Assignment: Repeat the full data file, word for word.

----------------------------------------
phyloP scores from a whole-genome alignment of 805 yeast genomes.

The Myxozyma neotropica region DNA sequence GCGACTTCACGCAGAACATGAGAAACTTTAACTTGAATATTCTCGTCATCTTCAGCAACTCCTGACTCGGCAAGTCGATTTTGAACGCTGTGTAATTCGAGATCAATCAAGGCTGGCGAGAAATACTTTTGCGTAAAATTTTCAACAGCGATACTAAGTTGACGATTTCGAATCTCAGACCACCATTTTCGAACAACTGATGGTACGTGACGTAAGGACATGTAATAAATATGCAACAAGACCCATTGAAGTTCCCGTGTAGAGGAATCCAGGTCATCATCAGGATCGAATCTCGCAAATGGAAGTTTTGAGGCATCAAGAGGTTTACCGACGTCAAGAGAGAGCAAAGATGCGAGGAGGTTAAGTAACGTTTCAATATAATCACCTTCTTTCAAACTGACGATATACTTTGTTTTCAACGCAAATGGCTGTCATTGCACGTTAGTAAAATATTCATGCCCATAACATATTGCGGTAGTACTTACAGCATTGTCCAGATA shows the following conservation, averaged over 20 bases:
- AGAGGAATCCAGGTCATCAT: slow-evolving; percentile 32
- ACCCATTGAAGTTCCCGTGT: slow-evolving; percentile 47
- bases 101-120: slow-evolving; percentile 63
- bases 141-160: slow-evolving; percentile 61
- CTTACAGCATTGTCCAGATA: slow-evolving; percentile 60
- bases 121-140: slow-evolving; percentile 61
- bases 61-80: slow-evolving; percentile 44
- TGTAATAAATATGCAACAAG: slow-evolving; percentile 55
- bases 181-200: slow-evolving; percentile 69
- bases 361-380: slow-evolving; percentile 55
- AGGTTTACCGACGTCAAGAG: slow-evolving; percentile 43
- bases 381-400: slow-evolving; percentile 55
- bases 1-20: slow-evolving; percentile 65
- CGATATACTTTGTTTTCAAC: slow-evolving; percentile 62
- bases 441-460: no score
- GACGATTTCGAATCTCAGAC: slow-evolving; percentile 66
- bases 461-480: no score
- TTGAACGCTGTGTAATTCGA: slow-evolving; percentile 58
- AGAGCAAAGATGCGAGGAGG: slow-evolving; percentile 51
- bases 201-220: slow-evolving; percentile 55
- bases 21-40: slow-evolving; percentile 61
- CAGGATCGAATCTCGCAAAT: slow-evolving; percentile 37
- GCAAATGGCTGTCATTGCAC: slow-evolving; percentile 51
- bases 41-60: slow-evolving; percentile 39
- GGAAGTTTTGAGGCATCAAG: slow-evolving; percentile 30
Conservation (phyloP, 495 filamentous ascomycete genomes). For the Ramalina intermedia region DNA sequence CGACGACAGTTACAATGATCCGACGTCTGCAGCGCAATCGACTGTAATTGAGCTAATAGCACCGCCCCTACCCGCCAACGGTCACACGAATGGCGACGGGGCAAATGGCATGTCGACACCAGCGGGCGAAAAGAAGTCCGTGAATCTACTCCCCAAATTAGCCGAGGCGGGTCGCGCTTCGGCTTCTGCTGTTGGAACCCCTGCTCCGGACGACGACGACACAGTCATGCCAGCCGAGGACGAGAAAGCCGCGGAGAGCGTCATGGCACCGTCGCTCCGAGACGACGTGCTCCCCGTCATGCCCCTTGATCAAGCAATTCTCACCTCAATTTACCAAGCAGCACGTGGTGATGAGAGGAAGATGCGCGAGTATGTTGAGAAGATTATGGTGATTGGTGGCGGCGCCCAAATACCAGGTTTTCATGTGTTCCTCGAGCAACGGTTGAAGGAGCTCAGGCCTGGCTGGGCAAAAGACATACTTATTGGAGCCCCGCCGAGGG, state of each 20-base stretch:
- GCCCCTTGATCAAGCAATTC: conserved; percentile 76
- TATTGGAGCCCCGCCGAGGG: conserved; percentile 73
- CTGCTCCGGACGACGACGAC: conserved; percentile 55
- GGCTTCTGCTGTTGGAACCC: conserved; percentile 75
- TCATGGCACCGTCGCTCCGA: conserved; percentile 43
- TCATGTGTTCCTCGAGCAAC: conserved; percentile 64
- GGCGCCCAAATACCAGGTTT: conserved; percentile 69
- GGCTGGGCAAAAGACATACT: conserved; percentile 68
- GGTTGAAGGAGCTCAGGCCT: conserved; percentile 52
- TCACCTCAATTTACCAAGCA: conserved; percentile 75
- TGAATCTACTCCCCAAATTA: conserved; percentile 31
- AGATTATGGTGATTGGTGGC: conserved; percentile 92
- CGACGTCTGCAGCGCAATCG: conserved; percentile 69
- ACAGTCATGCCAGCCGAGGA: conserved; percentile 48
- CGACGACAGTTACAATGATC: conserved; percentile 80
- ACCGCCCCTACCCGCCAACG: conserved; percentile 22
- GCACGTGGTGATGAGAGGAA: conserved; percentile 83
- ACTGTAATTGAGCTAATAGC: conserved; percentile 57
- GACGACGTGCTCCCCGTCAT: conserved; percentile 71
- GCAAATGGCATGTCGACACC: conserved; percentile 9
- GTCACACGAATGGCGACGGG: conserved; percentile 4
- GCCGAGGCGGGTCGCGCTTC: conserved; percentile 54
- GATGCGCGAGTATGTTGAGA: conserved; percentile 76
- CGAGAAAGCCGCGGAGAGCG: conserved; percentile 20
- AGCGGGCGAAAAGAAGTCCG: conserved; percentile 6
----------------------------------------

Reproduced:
phyloP scores from a whole-genome alignment of 805 yeast genomes.

The Myxozyma neotropica region DNA sequence GCGACTTCACGCAGAACATGAGAAACTTTAACTTGAATATTCTCGTCATCTTCAGCAACTCCTGACTCGGCAAGTCGATTTTGAACGCTGTGTAATTCGAGATCAATCAAGGCTGGCGAGAAATACTTTTGCGTAAAATTTTCAACAGCGATACTAAGTTGACGATTTCGAATCTCAGACCACCATTTTCGAACAACTGATGGTACGTGACGTAAGGACATGTAATAAATATGCAACAAGACCCATTGAAGTTCCCGTGTAGAGGAATCCAGGTCATCATCAGGATCGAATCTCGCAAATGGAAGTTTTGAGGCATCAAGAGGTTTACCGACGTCAAGAGAGAGCAAAGATGCGAGGAGGTTAAGTAACGTTTCAATATAATCACCTTCTTTCAAACTGACGATATACTTTGTTTTCAACGCAAATGGCTGTCATTGCACGTTAGTAAAATATTCATGCCCATAACATATTGCGGTAGTACTTACAGCATTGTCCAGATA shows the following conservation, averaged over 20 bases:
- AGAGGAATCCAGGTCATCAT: slow-evolving; percentile 32
- ACCCATTGAAGTTCCCGTGT: slow-evolving; percentile 47
- bases 101-120: slow-evolving; percentile 63
- bases 141-160: slow-evolving; percentile 61
- CTTACAGCATTGTCCAGATA: slow-evolving; percentile 60
- bases 121-140: slow-evolving; percentile 61
- bases 61-80: slow-evolving; percentile 44
- TGTAATAAATATGCAACAAG: slow-evolving; percentile 55
- bases 181-200: slow-evolving; percentile 69
- bases 361-380: slow-evolving; percentile 55
- AGGTTTACCGACGTCAAGAG: slow-evolving; percentile 43
- bases 381-400: slow-evolving; percentile 55
- bases 1-20: slow-evolving; percentile 65
- CGATATACTTTGTTTTCAAC: slow-evolving; percentile 62
- bases 441-460: no score
- GACGATTTCGAATCTCAGAC: slow-evolving; percentile 66
- bases 461-480: no score
- TTGAACGCTGTGTAATTCGA: slow-evolving; percentile 58
- AGAGCAAAGATGCGAGGAGG: slow-evolving; percentile 51
- bases 201-220: slow-evolving; percentile 55
- bases 21-40: slow-evolving; percentile 61
- CAGGATCGAATCTCGCAAAT: slow-evolving; percentile 37
- GCAAATGGCTGTCATTGCAC: slow-evolving; percentile 51
- bases 41-60: slow-evolving; percentile 39
- GGAAGTTTTGAGGCATCAAG: slow-evolving; percentile 30
Conservation (phyloP, 495 filamentous ascomycete genomes). For the Ramalina intermedia region DNA sequence CGACGACAGTTACAATGATCCGACGTCTGCAGCGCAATCGACTGTAATTGAGCTAATAGCACCGCCCCTACCCGCCAACGGTCACACGAATGGCGACGGGGCAAATGGCATGTCGACACCAGCGGGCGAAAAGAAGTCCGTGAATCTACTCCCCAAATTAGCCGAGGCGGGTCGCGCTTCGGCTTCTGCTGTTGGAACCCCTGCTCCGGACGACGACGACACAGTCATGCCAGCCGAGGACGAGAAAGCCGCGGAGAGCGTCATGGCACCGTCGCTCCGAGACGACGTGCTCCCCGTCATGCCCCTTGATCAAGCAATTCTCACCTCAATTTACCAAGCAGCACGTGGTGATGAGAGGAAGATGCGCGAGTATGTTGAGAAGATTATGGTGATTGGTGGCGGCGCCCAAATACCAGGTTTTCATGTGTTCCTCGAGCAACGGTTGAAGGAGCTCAGGCCTGGCTGGGCAAAAGACATACTTATTGGAGCCCCGCCGAGGG, state of each 20-base stretch:
- GCCCCTTGATCAAGCAATTC: conserved; percentile 76
- TATTGGAGCCCCGCCGAGGG: conserved; percentile 73
- CTGCTCCGGACGACGACGAC: conserved; percentile 55
- GGCTTCTGCTGTTGGAACCC: conserved; percentile 75
- TCATGGCACCGTCGCTCCGA: conserved; percentile 43
- TCATGTGTTCCTCGAGCAAC: conserved; percentile 64
- GGCGCCCAAATACCAGGTTT: conserved; percentile 69
- GGCTGGGCAAAAGACATACT: conserved; percentile 68
- GGTTGAAGGAGCTCAGGCCT: conserved; percentile 52
- TCACCTCAATTTACCAAGCA: conserved; percentile 75
- TGAATCTACTCCCCAAATTA: conserved; percentile 31
- AGATTATGGTGATTGGTGGC: conserved; percentile 92
- CGACGTCTGCAGCGCAATCG: conserved; percentile 69
- ACAGTCATGCCAGCCGAGGA: conserved; percentile 48
- CGACGACAGTTACAATGATC: conserved; percentile 80
- ACCGCCCCTACCCGCCAACG: conserved; percentile 22
- GCACGTGGTGATGAGAGGAA: conserved; percentile 83
- ACTGTAATTGAGCTAATAGC: conserved; percentile 57
- GACGACGTGCTCCCCGTCAT: conserved; percentile 71
- GCAAATGGCATGTCGACACC: conserved; percentile 9
- GTCACACGAATGGCGACGGG: conserved; percentile 4
- GCCGAGGCGGGTCGCGCTTC: conserved; percentile 54
- GATGCGCGAGTATGTTGAGA: conserved; percentile 76
- CGAGAAAGCCGCGGAGAGCG: conserved; percentile 20
- AGCGGGCGAAAAGAAGTCCG: conserved; percentile 6